Which aspects of your work in education have brought you the greatest satisfaction?

After I left the classroom for administration, I focused on strengthening the identity and mission of Adventist schools and universities, and to use the accreditation process to raise the quality standards of our academic and professional offerings. In 1987, partnering with Dr. George Akers, we launched the Institute for Christian Teaching. Its purpose was helping Adventist educators integrate their biblical faith and values with the subjects they teach. After coordinating 40 seminars in many countries of the world, we were able to publish a total of 38 volumes of Christ in the Classroom, a series with more than 700 essays in various languages (http://ict.adventist.org and http://fae.adventist.org).

Which book projects have been favorites?

For 10 years, I served as contributing editor of the Handbook of Latin American Studies, produced by the Library of Congress, and several of my articles and essays were published in professional journals. In addition, I edited, with Dr. Fritz Guy, Meeting the Secular Mind: Some Adventist Perspectives (Andrews University, 1985, 1987). I believe it to be a positive influence among thoughtful readers. After my retirement, I co-edited, with Dr. L. James Gibson, Understanding Creation: Questions on Faith and Science (Pacific Press, 2011), which includes 20 chapters written by specialists. This work has been published in Portuguese, Russian, and Spanish. I also co-edited, with Dr. Nancy Vyhmeister, a parallel book, Always Prepared: Answers to Questions about Our Faith (Pacific Press, 2012), which is being translated in several languages as well. Both books are useful to Adventist university students and professionals who want to explain and defend their biblical-Christian worldview and beliefs.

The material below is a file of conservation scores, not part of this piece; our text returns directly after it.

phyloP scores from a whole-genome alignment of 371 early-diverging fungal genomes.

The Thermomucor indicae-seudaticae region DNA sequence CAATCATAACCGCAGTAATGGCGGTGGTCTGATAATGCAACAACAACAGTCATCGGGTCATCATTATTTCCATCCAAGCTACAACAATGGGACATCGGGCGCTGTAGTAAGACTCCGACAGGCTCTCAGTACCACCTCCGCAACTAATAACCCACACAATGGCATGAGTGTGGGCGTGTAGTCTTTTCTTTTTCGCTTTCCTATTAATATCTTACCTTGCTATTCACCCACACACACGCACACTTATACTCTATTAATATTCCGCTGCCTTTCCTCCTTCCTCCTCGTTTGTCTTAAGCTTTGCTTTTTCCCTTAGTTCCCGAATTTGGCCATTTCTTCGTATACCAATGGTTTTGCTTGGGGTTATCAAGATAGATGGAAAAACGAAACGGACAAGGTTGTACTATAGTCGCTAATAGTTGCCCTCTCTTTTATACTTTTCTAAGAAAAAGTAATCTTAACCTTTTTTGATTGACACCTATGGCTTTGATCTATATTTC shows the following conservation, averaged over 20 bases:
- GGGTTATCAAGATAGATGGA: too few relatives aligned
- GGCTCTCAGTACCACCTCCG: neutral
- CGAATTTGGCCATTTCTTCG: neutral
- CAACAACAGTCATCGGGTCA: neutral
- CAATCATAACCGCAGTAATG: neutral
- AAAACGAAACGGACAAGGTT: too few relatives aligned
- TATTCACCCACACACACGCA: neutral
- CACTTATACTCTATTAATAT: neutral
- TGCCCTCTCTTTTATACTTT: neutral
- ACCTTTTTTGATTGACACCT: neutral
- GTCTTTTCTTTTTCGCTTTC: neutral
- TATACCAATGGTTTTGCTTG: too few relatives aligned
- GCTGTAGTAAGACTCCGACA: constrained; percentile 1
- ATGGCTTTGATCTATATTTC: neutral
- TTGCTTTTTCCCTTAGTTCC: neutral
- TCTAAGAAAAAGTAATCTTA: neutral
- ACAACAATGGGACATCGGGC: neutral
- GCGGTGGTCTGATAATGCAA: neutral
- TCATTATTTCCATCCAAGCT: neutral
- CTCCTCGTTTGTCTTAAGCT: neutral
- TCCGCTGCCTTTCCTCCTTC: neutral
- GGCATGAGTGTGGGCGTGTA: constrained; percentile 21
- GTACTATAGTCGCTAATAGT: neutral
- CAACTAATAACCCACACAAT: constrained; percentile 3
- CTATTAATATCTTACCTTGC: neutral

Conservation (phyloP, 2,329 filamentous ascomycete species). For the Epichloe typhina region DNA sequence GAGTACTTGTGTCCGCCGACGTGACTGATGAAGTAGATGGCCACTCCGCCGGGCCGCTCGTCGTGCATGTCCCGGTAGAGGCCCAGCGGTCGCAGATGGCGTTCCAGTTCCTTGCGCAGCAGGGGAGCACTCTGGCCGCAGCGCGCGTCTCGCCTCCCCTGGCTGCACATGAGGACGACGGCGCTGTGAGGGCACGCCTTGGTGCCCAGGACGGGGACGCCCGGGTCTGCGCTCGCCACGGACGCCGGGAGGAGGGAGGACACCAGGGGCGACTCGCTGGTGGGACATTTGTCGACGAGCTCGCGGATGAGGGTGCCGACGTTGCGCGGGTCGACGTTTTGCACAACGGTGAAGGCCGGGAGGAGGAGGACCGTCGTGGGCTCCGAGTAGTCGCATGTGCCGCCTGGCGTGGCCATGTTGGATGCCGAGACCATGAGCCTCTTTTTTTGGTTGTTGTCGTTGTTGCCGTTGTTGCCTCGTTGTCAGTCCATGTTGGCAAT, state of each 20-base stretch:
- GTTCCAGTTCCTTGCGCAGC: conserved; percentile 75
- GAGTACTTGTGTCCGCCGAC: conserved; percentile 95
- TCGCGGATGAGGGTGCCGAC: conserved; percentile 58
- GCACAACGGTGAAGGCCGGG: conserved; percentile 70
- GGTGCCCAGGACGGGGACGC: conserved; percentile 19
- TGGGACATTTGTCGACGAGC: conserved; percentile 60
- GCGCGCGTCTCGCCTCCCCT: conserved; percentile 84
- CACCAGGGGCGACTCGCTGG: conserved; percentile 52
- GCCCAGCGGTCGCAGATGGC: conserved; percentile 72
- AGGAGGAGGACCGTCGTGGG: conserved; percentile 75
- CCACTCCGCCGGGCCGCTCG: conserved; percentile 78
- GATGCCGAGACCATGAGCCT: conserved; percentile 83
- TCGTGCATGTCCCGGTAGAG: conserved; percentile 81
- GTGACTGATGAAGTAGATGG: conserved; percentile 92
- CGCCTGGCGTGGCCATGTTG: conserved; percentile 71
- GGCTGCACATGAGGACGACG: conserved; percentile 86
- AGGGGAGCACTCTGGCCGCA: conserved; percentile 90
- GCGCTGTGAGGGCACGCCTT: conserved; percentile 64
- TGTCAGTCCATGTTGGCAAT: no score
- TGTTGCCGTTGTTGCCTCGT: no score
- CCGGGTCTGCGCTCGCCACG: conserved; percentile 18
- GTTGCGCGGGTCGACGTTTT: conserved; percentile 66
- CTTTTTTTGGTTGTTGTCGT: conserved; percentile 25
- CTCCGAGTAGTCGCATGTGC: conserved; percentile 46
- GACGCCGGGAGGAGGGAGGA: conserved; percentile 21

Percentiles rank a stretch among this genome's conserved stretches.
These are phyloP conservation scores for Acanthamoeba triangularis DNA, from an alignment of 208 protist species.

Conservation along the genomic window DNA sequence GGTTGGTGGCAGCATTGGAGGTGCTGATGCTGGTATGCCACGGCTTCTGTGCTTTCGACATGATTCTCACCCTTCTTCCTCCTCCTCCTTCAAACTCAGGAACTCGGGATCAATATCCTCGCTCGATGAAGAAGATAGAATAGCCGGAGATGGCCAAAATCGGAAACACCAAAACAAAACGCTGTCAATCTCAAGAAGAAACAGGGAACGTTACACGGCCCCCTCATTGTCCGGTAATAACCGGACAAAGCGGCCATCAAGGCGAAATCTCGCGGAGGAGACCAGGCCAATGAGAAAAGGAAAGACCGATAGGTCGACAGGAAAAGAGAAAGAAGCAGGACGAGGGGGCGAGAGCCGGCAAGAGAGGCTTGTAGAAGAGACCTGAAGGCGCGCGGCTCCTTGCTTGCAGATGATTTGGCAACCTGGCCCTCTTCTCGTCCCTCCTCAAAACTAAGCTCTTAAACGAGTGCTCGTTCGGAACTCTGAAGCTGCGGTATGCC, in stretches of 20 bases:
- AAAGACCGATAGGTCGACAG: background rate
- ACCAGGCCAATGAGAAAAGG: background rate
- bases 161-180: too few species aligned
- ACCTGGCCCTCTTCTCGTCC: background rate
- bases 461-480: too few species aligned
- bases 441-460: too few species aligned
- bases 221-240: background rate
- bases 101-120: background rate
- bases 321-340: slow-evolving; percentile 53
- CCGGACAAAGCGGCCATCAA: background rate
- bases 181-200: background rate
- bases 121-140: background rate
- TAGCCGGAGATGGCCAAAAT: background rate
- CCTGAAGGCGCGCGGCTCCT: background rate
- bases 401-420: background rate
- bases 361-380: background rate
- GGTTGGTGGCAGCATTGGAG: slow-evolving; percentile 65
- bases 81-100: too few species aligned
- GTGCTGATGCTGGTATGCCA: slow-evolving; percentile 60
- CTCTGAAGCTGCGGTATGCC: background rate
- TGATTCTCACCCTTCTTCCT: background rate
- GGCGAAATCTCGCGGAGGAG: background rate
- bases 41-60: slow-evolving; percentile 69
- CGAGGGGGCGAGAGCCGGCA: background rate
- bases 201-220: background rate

You currently direct a consortium called Adventus. What is it, and what need does it fulfill?

Adventus is a consortium of 13 Adventist universities in Latin America and is supported by the Department of Education of the General Conference. The consortium publishes and distributes academic and professional books written by Adventist authors in Spanish, as well as in English, French, and Portuguese. With more than 400 titles, Adventus (www.adventus21.com) addresses a lack of Spanish-language textbooks in our universities and provides opportunities to publish research conducted by teachers and scholars.

I understand that you’ve recently published a book on the environment. Can you tell us about it?

I was happy to serve as co-editor with Drs. Stephen Dunbar and L. James Gibson on Entrusted: Christians and Environmental Care. I believe it is the first substantial Adventist book on the topic. Its international group of authors answers 23 questions on our responsibility as stewards of our earthly home. Their approaches are various — biblical, educational, ethical, scientific, and theological (www.adventus21.com).

Over the years, you’ve shown a special interest in Adventists studying in public universities. Why is that?

My own studies in public and private universities have given me a sense of the opportunities and risks therein. Too many Adventist students abandon their faith and leave our church. The painful loss of bright young men and women led me to recommend in 1987 the establishment of a General Conference working committee, AMiCUS (Adventist Ministry for/with College and University Students). The committee involves Adventist Chaplaincy Ministries, the Education Department, and Youth Ministries. Its purpose is to provide guidance and support to regional initiatives that minister to thousands of Adventist students around the world. Our church loves and needs each one of them. Upon the conclusion of their studies, they can join the Adventist Professionals’ Network (http://apn.adventist.org) free of charge. APN is a global registry of Adventist professionals that helps those seeking to offer employment or mission assignments locate prepared individuals in any field.